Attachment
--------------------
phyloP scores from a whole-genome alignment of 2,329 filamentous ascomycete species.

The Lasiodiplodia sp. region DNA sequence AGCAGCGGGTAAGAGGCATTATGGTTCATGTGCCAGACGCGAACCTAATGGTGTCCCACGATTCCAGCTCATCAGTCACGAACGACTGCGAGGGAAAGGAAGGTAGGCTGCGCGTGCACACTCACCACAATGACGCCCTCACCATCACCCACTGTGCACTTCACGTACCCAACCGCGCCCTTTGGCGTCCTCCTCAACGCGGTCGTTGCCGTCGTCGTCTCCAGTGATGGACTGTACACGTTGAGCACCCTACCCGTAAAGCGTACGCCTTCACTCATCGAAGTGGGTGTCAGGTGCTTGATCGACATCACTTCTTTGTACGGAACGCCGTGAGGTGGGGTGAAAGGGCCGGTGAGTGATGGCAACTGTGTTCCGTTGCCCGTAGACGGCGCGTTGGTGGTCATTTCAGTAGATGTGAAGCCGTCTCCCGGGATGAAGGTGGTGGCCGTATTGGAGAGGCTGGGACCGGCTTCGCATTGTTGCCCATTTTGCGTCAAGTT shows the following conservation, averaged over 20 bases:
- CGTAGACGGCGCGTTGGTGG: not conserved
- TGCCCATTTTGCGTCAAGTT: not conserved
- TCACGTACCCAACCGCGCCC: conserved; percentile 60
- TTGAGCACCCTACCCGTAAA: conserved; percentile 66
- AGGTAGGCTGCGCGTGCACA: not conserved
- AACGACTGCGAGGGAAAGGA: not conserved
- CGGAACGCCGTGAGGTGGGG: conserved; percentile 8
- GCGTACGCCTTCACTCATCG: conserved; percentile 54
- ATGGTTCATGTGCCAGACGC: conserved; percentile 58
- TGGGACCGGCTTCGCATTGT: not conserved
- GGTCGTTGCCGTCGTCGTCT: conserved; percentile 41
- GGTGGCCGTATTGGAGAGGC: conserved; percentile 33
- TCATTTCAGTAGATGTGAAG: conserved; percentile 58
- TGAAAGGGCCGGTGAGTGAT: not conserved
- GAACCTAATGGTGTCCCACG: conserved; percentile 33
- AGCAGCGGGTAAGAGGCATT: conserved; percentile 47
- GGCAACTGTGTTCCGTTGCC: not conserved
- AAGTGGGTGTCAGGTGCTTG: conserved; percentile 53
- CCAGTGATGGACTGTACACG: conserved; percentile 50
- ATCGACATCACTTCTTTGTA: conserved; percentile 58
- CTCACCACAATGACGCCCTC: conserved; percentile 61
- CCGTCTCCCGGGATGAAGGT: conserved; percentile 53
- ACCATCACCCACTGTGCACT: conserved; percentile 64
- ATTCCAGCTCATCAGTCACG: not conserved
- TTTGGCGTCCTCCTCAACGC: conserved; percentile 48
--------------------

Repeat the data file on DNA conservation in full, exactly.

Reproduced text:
phyloP scores from a whole-genome alignment of 2,329 filamentous ascomycete species.

The Lasiodiplodia sp. region DNA sequence AGCAGCGGGTAAGAGGCATTATGGTTCATGTGCCAGACGCGAACCTAATGGTGTCCCACGATTCCAGCTCATCAGTCACGAACGACTGCGAGGGAAAGGAAGGTAGGCTGCGCGTGCACACTCACCACAATGACGCCCTCACCATCACCCACTGTGCACTTCACGTACCCAACCGCGCCCTTTGGCGTCCTCCTCAACGCGGTCGTTGCCGTCGTCGTCTCCAGTGATGGACTGTACACGTTGAGCACCCTACCCGTAAAGCGTACGCCTTCACTCATCGAAGTGGGTGTCAGGTGCTTGATCGACATCACTTCTTTGTACGGAACGCCGTGAGGTGGGGTGAAAGGGCCGGTGAGTGATGGCAACTGTGTTCCGTTGCCCGTAGACGGCGCGTTGGTGGTCATTTCAGTAGATGTGAAGCCGTCTCCCGGGATGAAGGTGGTGGCCGTATTGGAGAGGCTGGGACCGGCTTCGCATTGTTGCCCATTTTGCGTCAAGTT shows the following conservation, averaged over 20 bases:
- CGTAGACGGCGCGTTGGTGG: not conserved
- TGCCCATTTTGCGTCAAGTT: not conserved
- TCACGTACCCAACCGCGCCC: conserved; percentile 60
- TTGAGCACCCTACCCGTAAA: conserved; percentile 66
- AGGTAGGCTGCGCGTGCACA: not conserved
- AACGACTGCGAGGGAAAGGA: not conserved
- CGGAACGCCGTGAGGTGGGG: conserved; percentile 8
- GCGTACGCCTTCACTCATCG: conserved; percentile 54
- ATGGTTCATGTGCCAGACGC: conserved; percentile 58
- TGGGACCGGCTTCGCATTGT: not conserved
- GGTCGTTGCCGTCGTCGTCT: conserved; percentile 41
- GGTGGCCGTATTGGAGAGGC: conserved; percentile 33
- TCATTTCAGTAGATGTGAAG: conserved; percentile 58
- TGAAAGGGCCGGTGAGTGAT: not conserved
- GAACCTAATGGTGTCCCACG: conserved; percentile 33
- AGCAGCGGGTAAGAGGCATT: conserved; percentile 47
- GGCAACTGTGTTCCGTTGCC: not conserved
- AAGTGGGTGTCAGGTGCTTG: conserved; percentile 53
- CCAGTGATGGACTGTACACG: conserved; percentile 50
- ATCGACATCACTTCTTTGTA: conserved; percentile 58
- CTCACCACAATGACGCCCTC: conserved; percentile 61
- CCGTCTCCCGGGATGAAGGT: conserved; percentile 53
- ACCATCACCCACTGTGCACT: conserved; percentile 64
- ATTCCAGCTCATCAGTCACG: not conserved
- TTTGGCGTCCTCCTCAACGC: conserved; percentile 48